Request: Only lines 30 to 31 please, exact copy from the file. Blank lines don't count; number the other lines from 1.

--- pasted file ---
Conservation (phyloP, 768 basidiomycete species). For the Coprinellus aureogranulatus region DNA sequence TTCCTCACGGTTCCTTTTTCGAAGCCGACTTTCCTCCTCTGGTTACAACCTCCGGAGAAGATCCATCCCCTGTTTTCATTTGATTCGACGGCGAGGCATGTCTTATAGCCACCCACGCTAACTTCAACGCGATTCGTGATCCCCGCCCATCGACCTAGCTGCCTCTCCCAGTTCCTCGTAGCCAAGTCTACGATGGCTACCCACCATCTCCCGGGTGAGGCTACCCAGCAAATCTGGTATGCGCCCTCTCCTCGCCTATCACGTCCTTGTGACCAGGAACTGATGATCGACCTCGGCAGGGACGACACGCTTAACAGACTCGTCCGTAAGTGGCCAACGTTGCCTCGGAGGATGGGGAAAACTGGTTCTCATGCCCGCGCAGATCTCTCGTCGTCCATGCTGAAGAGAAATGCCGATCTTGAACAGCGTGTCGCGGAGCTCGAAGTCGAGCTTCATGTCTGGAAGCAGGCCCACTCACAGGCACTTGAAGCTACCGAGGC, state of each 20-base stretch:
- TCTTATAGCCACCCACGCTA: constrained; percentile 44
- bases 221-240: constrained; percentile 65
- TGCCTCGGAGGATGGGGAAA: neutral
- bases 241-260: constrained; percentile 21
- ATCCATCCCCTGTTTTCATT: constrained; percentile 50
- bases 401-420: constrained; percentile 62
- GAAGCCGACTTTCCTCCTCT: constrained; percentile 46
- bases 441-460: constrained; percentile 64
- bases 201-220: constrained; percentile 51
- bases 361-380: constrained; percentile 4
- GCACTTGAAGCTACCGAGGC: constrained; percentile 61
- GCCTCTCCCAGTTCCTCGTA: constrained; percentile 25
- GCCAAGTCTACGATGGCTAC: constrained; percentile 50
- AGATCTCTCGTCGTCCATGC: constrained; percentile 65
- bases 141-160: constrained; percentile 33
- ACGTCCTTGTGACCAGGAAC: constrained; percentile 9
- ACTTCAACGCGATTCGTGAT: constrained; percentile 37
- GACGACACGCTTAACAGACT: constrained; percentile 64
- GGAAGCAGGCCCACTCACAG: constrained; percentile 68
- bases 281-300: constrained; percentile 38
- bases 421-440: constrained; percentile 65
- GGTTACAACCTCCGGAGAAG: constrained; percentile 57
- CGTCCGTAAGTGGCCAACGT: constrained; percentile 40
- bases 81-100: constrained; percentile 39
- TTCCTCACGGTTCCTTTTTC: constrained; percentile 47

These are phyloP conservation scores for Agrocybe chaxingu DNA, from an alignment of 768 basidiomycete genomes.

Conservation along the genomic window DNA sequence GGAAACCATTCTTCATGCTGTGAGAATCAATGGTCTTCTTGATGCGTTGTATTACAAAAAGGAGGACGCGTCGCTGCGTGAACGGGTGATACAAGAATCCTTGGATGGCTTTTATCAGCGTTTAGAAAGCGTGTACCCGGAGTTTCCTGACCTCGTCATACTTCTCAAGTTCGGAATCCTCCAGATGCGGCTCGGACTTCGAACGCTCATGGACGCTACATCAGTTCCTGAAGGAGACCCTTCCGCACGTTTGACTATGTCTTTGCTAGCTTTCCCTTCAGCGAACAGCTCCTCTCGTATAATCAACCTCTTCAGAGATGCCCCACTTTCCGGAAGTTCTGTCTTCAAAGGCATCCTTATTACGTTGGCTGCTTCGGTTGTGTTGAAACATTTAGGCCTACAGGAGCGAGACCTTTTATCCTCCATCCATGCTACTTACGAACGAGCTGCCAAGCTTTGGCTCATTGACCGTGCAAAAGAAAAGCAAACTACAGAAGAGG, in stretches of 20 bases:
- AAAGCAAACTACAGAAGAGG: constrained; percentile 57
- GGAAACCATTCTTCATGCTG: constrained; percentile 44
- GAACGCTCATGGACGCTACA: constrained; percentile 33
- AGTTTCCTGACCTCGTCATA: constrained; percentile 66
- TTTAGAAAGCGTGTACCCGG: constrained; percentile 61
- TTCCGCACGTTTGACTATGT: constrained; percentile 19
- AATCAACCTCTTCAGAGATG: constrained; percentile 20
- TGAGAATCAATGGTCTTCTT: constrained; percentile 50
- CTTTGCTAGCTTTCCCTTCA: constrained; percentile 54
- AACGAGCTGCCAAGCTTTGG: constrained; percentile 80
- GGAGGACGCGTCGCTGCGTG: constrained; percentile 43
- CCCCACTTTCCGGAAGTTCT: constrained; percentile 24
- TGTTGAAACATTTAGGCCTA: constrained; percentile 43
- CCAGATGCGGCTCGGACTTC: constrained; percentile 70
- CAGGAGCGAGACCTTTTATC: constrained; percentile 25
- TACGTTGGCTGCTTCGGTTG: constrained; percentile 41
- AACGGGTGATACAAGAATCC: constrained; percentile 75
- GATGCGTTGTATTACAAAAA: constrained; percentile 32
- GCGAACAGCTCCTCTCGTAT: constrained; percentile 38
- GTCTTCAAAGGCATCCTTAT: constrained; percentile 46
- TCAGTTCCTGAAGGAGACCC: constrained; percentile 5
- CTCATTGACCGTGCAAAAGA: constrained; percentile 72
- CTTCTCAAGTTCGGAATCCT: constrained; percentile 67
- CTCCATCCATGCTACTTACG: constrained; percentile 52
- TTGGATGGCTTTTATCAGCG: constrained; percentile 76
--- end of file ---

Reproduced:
- GGAAACCATTCTTCATGCTG: constrained; percentile 44
- GAACGCTCATGGACGCTACA: constrained; percentile 33